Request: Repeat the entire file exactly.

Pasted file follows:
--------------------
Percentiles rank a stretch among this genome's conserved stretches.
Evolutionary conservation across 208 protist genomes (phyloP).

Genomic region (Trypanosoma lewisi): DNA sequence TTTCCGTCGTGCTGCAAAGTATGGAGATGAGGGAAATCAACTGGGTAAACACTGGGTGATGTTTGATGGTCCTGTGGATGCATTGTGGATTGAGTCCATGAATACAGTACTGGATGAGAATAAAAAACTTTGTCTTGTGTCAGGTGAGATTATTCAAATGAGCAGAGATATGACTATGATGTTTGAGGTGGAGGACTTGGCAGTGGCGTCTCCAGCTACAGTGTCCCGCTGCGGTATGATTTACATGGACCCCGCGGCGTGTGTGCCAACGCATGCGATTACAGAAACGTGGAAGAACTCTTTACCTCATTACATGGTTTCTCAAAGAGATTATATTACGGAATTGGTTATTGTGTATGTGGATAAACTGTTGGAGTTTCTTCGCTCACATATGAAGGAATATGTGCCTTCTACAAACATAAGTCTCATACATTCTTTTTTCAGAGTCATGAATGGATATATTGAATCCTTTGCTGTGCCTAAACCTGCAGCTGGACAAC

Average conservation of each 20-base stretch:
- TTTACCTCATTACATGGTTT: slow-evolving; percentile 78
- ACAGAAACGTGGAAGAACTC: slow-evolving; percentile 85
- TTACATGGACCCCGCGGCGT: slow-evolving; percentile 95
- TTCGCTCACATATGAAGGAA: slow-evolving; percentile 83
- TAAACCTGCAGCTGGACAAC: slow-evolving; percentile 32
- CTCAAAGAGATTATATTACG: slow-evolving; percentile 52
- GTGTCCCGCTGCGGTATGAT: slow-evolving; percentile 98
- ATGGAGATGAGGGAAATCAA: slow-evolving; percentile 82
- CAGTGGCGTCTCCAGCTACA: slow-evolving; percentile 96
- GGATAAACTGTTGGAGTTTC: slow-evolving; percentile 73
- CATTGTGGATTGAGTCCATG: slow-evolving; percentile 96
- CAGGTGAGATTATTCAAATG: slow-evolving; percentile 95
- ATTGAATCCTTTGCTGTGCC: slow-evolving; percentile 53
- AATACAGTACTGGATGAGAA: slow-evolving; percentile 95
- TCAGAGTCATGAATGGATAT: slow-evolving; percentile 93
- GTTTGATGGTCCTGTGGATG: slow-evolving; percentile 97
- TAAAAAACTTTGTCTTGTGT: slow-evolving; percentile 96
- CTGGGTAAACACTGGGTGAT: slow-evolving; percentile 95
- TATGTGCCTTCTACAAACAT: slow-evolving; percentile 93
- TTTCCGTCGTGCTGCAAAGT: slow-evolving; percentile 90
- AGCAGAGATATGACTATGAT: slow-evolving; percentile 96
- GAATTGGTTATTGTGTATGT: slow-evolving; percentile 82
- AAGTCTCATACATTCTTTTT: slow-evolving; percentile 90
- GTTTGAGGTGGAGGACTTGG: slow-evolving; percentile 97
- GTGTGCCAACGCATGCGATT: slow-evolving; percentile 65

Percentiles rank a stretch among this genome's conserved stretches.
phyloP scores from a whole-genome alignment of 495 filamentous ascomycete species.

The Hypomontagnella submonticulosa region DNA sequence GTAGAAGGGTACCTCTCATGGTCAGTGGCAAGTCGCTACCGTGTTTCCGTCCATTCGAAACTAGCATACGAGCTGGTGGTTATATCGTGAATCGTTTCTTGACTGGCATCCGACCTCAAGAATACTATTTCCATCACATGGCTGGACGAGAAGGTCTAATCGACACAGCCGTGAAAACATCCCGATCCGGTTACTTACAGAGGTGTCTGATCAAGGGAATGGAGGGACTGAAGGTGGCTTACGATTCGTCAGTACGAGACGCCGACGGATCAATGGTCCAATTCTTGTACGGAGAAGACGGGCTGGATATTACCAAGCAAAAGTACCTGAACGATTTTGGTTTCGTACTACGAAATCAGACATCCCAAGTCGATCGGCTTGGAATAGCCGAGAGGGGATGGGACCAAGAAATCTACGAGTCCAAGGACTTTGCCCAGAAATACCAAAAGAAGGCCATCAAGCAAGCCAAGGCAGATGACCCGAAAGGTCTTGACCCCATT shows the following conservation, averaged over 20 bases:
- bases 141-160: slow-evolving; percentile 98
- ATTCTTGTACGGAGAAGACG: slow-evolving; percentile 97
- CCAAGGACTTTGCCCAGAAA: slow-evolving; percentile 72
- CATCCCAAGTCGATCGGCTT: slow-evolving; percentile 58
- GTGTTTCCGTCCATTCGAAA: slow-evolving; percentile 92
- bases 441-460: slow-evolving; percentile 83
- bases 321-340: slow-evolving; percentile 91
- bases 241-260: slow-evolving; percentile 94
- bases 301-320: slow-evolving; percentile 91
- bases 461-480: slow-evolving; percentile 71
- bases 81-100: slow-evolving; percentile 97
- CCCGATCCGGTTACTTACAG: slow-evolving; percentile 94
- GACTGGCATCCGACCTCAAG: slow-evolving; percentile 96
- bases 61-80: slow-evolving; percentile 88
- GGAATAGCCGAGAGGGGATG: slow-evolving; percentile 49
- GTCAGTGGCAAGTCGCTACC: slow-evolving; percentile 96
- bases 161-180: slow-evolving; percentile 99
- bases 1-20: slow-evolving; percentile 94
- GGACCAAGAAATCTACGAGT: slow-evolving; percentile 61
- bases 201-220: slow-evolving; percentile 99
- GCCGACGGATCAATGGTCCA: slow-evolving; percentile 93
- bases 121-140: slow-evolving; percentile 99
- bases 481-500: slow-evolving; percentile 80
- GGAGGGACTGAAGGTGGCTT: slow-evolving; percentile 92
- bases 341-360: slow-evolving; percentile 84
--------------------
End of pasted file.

Percentiles rank a stretch among this genome's conserved stretches.
Evolutionary conservation across 208 protist genomes (phyloP).

Genomic region (Trypanosoma lewisi): DNA sequence TTTCCGTCGTGCTGCAAAGTATGGAGATGAGGGAAATCAACTGGGTAAACACTGGGTGATGTTTGATGGTCCTGTGGATGCATTGTGGATTGAGTCCATGAATACAGTACTGGATGAGAATAAAAAACTTTGTCTTGTGTCAGGTGAGATTATTCAAATGAGCAGAGATATGACTATGATGTTTGAGGTGGAGGACTTGGCAGTGGCGTCTCCAGCTACAGTGTCCCGCTGCGGTATGATTTACATGGACCCCGCGGCGTGTGTGCCAACGCATGCGATTACAGAAACGTGGAAGAACTCTTTACCTCATTACATGGTTTCTCAAAGAGATTATATTACGGAATTGGTTATTGTGTATGTGGATAAACTGTTGGAGTTTCTTCGCTCACATATGAAGGAATATGTGCCTTCTACAAACATAAGTCTCATACATTCTTTTTTCAGAGTCATGAATGGATATATTGAATCCTTTGCTGTGCCTAAACCTGCAGCTGGACAAC

Average conservation of each 20-base stretch:
- TTTACCTCATTACATGGTTT: slow-evolving; percentile 78
- ACAGAAACGTGGAAGAACTC: slow-evolving; percentile 85
- TTACATGGACCCCGCGGCGT: slow-evolving; percentile 95
- TTCGCTCACATATGAAGGAA: slow-evolving; percentile 83
- TAAACCTGCAGCTGGACAAC: slow-evolving; percentile 32
- CTCAAAGAGATTATATTACG: slow-evolving; percentile 52
- GTGTCCCGCTGCGGTATGAT: slow-evolving; percentile 98
- ATGGAGATGAGGGAAATCAA: slow-evolving; percentile 82
- CAGTGGCGTCTCCAGCTACA: slow-evolving; percentile 96
- GGATAAACTGTTGGAGTTTC: slow-evolving; percentile 73
- CATTGTGGATTGAGTCCATG: slow-evolving; percentile 96
- CAGGTGAGATTATTCAAATG: slow-evolving; percentile 95
- ATTGAATCCTTTGCTGTGCC: slow-evolving; percentile 53
- AATACAGTACTGGATGAGAA: slow-evolving; percentile 95
- TCAGAGTCATGAATGGATAT: slow-evolving; percentile 93
- GTTTGATGGTCCTGTGGATG: slow-evolving; percentile 97
- TAAAAAACTTTGTCTTGTGT: slow-evolving; percentile 96
- CTGGGTAAACACTGGGTGAT: slow-evolving; percentile 95
- TATGTGCCTTCTACAAACAT: slow-evolving; percentile 93
- TTTCCGTCGTGCTGCAAAGT: slow-evolving; percentile 90
- AGCAGAGATATGACTATGAT: slow-evolving; percentile 96
- GAATTGGTTATTGTGTATGT: slow-evolving; percentile 82
- AAGTCTCATACATTCTTTTT: slow-evolving; percentile 90
- GTTTGAGGTGGAGGACTTGG: slow-evolving; percentile 97
- GTGTGCCAACGCATGCGATT: slow-evolving; percentile 65

Percentiles rank a stretch among this genome's conserved stretches.
phyloP scores from a whole-genome alignment of 495 filamentous ascomycete species.

The Hypomontagnella submonticulosa region DNA sequence GTAGAAGGGTACCTCTCATGGTCAGTGGCAAGTCGCTACCGTGTTTCCGTCCATTCGAAACTAGCATACGAGCTGGTGGTTATATCGTGAATCGTTTCTTGACTGGCATCCGACCTCAAGAATACTATTTCCATCACATGGCTGGACGAGAAGGTCTAATCGACACAGCCGTGAAAACATCCCGATCCGGTTACTTACAGAGGTGTCTGATCAAGGGAATGGAGGGACTGAAGGTGGCTTACGATTCGTCAGTACGAGACGCCGACGGATCAATGGTCCAATTCTTGTACGGAGAAGACGGGCTGGATATTACCAAGCAAAAGTACCTGAACGATTTTGGTTTCGTACTACGAAATCAGACATCCCAAGTCGATCGGCTTGGAATAGCCGAGAGGGGATGGGACCAAGAAATCTACGAGTCCAAGGACTTTGCCCAGAAATACCAAAAGAAGGCCATCAAGCAAGCCAAGGCAGATGACCCGAAAGGTCTTGACCCCATT shows the following conservation, averaged over 20 bases:
- bases 141-160: slow-evolving; percentile 98
- ATTCTTGTACGGAGAAGACG: slow-evolving; percentile 97
- CCAAGGACTTTGCCCAGAAA: slow-evolving; percentile 72
- CATCCCAAGTCGATCGGCTT: slow-evolving; percentile 58
- GTGTTTCCGTCCATTCGAAA: slow-evolving; percentile 92
- bases 441-460: slow-evolving; percentile 83
- bases 321-340: slow-evolving; percentile 91
- bases 241-260: slow-evolving; percentile 94
- bases 301-320: slow-evolving; percentile 91
- bases 461-480: slow-evolving; percentile 71
- bases 81-100: slow-evolving; percentile 97
- CCCGATCCGGTTACTTACAG: slow-evolving; percentile 94
- GACTGGCATCCGACCTCAAG: slow-evolving; percentile 96
- bases 61-80: slow-evolving; percentile 88
- GGAATAGCCGAGAGGGGATG: slow-evolving; percentile 49
- GTCAGTGGCAAGTCGCTACC: slow-evolving; percentile 96
- bases 161-180: slow-evolving; percentile 99
- bases 1-20: slow-evolving; percentile 94
- GGACCAAGAAATCTACGAGT: slow-evolving; percentile 61
- bases 201-220: slow-evolving; percentile 99
- GCCGACGGATCAATGGTCCA: slow-evolving; percentile 93
- bases 121-140: slow-evolving; percentile 99
- bases 481-500: slow-evolving; percentile 80
- GGAGGGACTGAAGGTGGCTT: slow-evolving; percentile 92
- bases 341-360: slow-evolving; percentile 84